By MICHAEL MAROT
AP Sports Writer
INDIANAPOLIS -- Peyton Manning spent the past decade building a reputation as one of the NFL's most dependable quarterbacks. He wants to keep that image intact however long he plays.
The two-time league MVP who has never missed a game with the Colts revised this year's offseason program, taking a page straight out of Brett Favre's playbook by throwing a little less and conditioning a little more.
"I try to be smart in preserving my arm, so I had our trainer call the trainers for (Dan) Marino and (John) Elway and Favre to see what you do after 32 because it's kind of uncharted territory," Manning said Thursday, the final day of this week's voluntary minicamp. "You have to do a little adjusting. You modify the number of throws and make sure they're all quality throws instead of staying after practice all the time."
For Manning, a relentless worker entering his 11th NFL season, it's a real change.
He has become one of the league's most prominent personalities thanks to his impeccable resume, record-setting achievements and the television commercials that demonstrate his understated sense of humor. . In his early days, Manning was routinely one of the first players on the practice field and one of the last to leave.
But if he hopes to spend the final half of his career winning championships, the 32-year-old Manning understands he must use some discretion, too.
Manning has thrown 5,405 passes in 160 regular-season games, 522 more in the postseason and countless others in preseason games, practices, training camp and minicamp. Only two players in league history -- Favre and Marino -- ever threw more than 8,000 passes in their careers.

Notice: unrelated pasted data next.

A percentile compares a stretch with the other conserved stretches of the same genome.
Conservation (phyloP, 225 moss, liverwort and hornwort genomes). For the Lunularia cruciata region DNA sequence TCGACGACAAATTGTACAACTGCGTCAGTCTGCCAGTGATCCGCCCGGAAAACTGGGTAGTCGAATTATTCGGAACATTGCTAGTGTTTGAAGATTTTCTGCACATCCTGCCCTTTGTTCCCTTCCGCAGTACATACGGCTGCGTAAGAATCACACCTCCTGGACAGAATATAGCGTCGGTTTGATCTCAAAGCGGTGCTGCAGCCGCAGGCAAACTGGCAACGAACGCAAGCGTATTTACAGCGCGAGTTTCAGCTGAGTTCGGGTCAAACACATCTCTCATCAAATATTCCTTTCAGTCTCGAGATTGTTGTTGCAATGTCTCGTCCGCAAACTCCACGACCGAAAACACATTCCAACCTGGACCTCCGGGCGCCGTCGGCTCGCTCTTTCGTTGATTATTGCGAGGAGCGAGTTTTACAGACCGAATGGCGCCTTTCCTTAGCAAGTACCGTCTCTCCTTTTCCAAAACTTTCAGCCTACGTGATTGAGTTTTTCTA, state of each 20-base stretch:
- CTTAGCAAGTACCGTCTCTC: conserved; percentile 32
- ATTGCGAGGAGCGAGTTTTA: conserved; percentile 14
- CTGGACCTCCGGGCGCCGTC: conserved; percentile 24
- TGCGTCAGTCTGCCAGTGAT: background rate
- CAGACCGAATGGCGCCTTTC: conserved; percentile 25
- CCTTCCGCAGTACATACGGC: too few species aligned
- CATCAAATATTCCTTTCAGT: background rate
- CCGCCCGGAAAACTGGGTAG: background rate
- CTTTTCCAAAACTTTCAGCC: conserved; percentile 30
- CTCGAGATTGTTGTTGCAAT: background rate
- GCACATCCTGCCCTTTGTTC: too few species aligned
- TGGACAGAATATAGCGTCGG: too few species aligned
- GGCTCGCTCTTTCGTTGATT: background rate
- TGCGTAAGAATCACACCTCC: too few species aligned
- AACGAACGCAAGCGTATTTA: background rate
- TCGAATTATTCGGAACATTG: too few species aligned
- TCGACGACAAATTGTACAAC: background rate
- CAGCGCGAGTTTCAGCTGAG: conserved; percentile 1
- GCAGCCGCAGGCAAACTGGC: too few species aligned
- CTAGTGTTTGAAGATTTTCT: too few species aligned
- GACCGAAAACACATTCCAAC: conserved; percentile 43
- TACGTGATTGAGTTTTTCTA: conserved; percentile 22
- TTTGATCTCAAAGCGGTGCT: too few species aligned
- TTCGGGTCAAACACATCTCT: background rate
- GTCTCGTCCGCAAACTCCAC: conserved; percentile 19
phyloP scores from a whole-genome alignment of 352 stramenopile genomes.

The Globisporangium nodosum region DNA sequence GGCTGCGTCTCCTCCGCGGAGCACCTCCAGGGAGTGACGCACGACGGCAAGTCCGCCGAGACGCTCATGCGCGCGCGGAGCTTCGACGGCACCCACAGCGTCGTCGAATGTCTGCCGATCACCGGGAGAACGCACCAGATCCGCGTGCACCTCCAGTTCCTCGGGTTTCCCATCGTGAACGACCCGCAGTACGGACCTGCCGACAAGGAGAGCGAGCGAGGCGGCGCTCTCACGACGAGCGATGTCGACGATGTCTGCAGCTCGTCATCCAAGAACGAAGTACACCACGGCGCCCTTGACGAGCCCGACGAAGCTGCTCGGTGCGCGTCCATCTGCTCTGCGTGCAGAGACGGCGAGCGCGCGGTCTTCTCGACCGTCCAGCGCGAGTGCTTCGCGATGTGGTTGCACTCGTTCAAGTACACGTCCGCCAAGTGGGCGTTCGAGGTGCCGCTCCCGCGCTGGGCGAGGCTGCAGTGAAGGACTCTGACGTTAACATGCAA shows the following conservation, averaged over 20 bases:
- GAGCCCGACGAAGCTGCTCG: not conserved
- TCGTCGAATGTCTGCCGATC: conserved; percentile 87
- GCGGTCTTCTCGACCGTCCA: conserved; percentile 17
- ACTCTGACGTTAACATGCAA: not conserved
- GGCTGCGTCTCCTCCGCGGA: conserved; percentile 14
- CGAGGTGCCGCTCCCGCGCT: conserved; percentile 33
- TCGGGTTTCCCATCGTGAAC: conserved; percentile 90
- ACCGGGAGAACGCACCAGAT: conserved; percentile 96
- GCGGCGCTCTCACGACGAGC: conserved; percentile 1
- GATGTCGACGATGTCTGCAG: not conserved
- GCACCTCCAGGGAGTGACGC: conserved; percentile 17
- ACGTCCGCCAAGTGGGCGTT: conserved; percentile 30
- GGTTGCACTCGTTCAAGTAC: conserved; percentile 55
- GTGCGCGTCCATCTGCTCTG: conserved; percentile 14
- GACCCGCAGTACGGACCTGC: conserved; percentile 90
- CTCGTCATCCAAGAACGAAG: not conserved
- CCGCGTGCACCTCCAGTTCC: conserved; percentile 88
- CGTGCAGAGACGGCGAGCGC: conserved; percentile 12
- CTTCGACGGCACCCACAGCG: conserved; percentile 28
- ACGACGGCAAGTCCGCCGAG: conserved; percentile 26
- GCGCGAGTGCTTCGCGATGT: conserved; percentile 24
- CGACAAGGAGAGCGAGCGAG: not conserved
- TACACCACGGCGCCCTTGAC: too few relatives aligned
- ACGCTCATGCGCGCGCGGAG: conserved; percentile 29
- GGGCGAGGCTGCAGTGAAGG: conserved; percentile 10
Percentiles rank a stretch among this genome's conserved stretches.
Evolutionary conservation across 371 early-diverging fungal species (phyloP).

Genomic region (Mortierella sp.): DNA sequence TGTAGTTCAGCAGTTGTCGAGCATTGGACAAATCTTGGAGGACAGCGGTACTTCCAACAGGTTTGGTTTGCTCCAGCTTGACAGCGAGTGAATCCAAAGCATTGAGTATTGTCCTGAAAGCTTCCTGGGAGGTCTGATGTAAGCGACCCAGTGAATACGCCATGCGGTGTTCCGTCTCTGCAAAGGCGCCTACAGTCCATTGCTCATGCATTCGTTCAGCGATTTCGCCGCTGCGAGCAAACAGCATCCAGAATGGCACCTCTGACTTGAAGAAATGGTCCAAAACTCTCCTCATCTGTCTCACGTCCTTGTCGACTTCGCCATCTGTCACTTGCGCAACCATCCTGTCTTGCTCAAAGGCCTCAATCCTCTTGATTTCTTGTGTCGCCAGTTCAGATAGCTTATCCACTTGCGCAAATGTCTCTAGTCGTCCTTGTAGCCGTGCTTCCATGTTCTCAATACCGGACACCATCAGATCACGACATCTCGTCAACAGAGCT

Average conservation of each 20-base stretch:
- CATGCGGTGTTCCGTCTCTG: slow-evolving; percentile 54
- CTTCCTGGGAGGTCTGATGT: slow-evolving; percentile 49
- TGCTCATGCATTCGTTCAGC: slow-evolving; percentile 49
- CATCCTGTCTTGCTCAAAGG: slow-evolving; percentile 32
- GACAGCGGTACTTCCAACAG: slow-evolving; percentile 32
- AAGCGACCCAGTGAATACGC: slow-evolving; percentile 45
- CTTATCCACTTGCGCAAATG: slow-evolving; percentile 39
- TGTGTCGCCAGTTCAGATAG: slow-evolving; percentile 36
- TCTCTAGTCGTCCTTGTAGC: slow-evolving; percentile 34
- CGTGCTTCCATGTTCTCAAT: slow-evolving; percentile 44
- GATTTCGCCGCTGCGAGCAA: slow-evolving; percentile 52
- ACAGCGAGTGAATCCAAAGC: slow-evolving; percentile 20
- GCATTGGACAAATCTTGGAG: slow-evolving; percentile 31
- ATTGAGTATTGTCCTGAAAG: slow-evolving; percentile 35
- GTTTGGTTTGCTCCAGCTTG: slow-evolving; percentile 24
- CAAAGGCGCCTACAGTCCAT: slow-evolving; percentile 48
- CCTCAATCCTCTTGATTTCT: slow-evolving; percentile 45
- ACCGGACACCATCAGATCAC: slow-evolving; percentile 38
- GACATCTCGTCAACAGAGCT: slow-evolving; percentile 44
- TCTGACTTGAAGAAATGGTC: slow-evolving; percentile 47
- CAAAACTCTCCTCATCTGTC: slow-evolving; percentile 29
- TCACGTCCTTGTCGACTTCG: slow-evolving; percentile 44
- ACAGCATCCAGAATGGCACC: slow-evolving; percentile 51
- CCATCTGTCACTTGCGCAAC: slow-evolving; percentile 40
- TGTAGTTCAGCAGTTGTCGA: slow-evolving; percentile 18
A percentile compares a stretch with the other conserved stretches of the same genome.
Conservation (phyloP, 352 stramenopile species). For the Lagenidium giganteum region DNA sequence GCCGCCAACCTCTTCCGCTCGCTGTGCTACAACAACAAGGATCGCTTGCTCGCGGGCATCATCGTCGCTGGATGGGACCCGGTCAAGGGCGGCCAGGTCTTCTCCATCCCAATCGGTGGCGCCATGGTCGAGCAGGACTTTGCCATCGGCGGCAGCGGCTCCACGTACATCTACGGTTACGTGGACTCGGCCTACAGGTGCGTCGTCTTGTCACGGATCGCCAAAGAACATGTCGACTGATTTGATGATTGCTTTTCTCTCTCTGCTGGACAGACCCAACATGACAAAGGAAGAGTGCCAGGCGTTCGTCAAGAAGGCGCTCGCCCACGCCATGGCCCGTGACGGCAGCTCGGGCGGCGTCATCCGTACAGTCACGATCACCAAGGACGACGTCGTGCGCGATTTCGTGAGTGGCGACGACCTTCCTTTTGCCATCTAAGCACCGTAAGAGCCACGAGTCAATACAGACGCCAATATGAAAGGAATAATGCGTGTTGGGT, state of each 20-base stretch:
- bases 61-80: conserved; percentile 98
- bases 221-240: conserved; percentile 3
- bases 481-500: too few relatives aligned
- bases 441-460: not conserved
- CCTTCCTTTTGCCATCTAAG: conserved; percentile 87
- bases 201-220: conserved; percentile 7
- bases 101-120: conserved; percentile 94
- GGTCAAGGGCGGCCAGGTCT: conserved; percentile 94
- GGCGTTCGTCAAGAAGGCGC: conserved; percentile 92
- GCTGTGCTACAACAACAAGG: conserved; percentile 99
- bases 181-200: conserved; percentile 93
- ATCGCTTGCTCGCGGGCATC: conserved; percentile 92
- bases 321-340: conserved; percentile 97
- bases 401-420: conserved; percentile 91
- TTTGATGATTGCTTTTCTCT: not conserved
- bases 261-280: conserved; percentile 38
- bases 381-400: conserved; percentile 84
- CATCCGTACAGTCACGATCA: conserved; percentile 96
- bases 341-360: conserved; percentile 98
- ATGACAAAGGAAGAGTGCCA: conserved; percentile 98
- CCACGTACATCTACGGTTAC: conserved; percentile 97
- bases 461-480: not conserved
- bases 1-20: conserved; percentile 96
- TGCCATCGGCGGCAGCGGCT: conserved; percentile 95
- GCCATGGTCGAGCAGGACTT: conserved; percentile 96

If Manning can remain healthy and maintains his current pace, he'd join Marino and Favre within five seasons.
Given Manning's track record, it's certainly possible.
His 160 consecutive starts are the second-most in league history, trailing only Favre's 253.
Clearly, though, Favre's retirement in March got Manning thinking about his own future in football, which doesn't appear to be ending anytime soon.
"I didn't really pick a certain age to play or the way I'd continue to play in those later years," Manning said. "If I wasn't starting or I couldn't make the throws I used to, I don't think I'd continue playing. I'd still want to be a productive player."
So the Colts are doing everything they can to make sure Manning sticks around as long as possible.
Head coach-in-waiting Jim Caldwell has been counting each of Manning's passes since he became the Colts' quarterbacks coach in 2002. Coach Tony Dungy also has spoken with Manning about how best to stay in shape during the second part of his career.
The consensus: Limit any unnecessary strains on Manning's shoulder, especially in the offseason.
"There's a difference between 25 and 30, there's a difference in terms of the throws he makes," Dungy said. "I remember talking to Fran Tarkenton when I was in college, and I think you need to do different things to keep yourself healthy."
Practice regimens are only part of the changes Manning is making.
As the established veteran and second-longest tenured Colts player, Manning increasingly finds himself surrounded by starstruck new teammates who know him better from John Madden's video games or ESPN Classic games than as the son of former NFL quarterback Archie Manning.
That impression, Manning believes, can make it more difficult for the rookies to adjust.
"I've had a couple of 'Mr. Mannings,' and I squelched those right away. I said, 'Call me Peyton,' " Manning said. "The strange thing for me is the autographs. I'm used to signing autographs for kids or friends or whatever, but they're coming up asking for my autograph because they're a fan. I always say, 'You're not a fan, you're my teammate, and we need to be equals here.' "
Manning, of course, still has big plans.
The Colts again find themselves as one of this year's Super Bowl favorites, and there are more records for Manning to pursue including Favre's mark for consecutive starts.
But Manning realizes the only way he can continue winning and breaking records is to take care of his right shoulder now.
"I guess I still have good recall on the games, they just don't seem like they were eight or nine years ago," he said. "It is sometimes hard to believe that it's been that long. At the same time, I feel excited about all the work and my goal is to be as productive in my 11th year as I was in my second or sixth year."